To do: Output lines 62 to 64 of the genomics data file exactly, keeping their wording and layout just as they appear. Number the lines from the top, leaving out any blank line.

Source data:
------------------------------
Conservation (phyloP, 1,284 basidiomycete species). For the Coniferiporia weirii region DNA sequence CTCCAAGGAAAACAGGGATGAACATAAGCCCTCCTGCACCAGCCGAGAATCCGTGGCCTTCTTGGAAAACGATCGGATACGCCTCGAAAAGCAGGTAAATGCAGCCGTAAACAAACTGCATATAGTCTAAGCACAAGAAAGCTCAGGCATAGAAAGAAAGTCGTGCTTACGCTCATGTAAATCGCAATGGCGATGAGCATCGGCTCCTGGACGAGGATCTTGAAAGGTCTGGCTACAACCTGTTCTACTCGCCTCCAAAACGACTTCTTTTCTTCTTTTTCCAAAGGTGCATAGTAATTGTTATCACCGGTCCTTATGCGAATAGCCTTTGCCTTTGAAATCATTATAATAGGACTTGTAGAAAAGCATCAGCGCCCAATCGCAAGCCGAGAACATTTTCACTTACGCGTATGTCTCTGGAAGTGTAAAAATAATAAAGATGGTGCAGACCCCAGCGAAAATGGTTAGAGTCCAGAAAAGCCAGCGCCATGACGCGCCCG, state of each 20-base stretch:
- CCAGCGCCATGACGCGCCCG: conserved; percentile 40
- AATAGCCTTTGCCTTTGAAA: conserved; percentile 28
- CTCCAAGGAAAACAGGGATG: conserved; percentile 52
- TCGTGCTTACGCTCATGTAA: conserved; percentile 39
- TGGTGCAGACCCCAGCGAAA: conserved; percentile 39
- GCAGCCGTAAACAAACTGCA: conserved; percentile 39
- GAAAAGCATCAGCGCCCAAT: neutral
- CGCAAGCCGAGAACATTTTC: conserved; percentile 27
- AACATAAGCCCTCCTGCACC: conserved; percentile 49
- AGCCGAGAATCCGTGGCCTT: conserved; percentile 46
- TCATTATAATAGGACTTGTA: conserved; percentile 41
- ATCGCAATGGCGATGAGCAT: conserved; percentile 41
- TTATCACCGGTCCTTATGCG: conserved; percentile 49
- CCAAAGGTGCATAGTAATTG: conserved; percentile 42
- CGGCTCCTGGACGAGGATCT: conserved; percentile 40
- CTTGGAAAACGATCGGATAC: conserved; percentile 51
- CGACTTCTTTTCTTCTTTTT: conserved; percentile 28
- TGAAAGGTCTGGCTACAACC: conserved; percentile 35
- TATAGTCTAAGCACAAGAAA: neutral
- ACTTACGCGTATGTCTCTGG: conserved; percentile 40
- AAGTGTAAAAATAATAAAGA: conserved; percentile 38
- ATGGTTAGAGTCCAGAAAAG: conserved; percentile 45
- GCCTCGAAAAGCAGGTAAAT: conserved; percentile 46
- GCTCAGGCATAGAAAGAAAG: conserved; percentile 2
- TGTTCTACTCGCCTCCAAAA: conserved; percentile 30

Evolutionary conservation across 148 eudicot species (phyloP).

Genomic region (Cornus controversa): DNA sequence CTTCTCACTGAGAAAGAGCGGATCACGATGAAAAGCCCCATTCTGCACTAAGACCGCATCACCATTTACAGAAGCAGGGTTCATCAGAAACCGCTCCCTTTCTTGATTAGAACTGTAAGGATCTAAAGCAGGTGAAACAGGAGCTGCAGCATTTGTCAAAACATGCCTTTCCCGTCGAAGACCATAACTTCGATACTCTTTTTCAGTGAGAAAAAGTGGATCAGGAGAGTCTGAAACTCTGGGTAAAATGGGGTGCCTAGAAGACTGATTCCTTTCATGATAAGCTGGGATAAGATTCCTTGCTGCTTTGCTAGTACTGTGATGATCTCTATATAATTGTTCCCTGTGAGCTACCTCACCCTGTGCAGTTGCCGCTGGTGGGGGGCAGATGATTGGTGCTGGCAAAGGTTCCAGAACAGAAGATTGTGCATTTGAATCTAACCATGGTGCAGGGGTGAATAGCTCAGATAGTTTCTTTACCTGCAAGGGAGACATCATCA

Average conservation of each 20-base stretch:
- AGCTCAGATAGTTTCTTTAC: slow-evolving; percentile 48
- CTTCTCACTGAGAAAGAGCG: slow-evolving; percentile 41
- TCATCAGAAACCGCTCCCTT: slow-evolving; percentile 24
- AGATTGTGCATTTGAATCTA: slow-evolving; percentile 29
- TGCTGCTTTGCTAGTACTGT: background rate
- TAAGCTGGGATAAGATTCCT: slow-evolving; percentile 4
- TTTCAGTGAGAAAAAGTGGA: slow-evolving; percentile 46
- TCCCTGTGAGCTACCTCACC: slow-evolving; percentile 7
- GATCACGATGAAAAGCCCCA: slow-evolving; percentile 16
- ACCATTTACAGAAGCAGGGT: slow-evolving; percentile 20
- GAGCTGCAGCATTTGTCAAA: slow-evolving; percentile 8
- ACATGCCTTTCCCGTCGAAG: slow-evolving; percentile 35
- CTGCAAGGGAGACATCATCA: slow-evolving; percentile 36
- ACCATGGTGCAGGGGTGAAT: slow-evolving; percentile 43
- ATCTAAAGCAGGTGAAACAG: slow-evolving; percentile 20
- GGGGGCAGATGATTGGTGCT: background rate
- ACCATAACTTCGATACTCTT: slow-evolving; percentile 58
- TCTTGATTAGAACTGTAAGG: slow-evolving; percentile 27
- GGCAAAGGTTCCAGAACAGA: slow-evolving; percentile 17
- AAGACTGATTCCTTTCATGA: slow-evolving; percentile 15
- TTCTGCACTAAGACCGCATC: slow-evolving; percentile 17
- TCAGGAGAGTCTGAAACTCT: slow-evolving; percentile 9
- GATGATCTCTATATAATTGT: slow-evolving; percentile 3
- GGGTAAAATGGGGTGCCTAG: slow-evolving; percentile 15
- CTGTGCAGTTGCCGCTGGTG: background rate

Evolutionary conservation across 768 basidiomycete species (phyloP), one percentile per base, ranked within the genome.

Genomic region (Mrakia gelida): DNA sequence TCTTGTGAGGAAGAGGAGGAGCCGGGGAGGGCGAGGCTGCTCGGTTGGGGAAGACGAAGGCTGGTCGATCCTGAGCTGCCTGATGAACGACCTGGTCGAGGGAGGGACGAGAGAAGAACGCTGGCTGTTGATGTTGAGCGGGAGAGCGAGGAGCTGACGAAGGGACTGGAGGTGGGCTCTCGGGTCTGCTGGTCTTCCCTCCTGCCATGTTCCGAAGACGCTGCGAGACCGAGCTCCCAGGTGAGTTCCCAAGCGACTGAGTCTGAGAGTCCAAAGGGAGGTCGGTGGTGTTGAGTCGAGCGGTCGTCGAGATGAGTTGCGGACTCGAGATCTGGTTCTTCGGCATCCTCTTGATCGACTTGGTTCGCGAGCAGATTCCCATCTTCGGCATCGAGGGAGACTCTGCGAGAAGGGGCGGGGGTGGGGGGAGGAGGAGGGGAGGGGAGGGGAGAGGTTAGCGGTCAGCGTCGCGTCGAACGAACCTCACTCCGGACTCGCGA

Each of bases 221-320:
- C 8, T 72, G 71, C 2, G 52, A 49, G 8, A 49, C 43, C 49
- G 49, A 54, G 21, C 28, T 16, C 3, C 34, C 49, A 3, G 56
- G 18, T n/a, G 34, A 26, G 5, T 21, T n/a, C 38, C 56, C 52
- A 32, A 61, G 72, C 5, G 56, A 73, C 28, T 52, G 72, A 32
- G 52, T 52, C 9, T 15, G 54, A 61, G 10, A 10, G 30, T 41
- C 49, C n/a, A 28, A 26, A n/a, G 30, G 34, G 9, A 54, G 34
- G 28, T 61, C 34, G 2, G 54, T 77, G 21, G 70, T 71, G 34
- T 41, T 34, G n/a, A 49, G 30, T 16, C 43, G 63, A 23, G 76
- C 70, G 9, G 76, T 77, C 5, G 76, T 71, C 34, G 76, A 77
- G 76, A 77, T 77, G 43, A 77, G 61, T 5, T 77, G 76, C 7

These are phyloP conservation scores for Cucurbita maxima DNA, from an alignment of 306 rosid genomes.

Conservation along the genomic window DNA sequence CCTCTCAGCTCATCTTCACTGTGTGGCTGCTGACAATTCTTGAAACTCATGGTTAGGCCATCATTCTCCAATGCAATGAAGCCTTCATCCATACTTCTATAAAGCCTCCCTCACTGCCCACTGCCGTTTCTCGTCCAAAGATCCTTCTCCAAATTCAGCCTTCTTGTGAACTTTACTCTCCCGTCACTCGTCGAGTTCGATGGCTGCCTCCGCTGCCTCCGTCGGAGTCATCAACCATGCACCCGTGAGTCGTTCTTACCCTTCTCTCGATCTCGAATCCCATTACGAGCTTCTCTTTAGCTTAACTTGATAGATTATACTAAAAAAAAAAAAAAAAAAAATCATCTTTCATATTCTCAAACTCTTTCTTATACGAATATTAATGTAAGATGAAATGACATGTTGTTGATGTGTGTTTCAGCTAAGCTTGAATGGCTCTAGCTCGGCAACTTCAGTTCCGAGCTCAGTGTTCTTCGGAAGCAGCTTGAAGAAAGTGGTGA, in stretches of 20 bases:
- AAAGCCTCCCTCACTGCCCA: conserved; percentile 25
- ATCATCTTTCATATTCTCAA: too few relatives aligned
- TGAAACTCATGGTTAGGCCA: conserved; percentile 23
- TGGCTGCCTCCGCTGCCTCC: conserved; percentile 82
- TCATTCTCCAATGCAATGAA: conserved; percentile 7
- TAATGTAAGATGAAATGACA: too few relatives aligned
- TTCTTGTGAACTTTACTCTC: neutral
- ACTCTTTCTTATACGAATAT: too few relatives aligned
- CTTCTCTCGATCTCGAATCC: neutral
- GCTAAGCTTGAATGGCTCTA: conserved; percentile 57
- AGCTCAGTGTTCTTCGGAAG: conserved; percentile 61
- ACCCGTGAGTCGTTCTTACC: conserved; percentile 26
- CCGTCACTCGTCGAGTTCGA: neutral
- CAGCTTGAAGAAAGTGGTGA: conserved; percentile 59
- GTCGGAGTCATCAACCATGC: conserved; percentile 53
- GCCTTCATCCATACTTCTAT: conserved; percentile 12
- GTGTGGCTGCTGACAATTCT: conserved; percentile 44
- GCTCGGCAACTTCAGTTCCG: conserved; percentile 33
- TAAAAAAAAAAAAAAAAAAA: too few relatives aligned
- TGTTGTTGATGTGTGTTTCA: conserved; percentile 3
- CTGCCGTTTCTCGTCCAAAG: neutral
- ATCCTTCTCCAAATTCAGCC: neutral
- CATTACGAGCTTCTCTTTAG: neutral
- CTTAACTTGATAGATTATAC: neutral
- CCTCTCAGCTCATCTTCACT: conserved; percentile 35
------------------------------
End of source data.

- G 52, T 52, C 9, T 15, G 54, A 61, G 10, A 10, G 30, T 41
- C 49, C n/a, A 28, A 26, A n/a, G 30, G 34, G 9, A 54, G 34
- G 28, T 61, C 34, G 2, G 54, T 77, G 21, G 70, T 71, G 34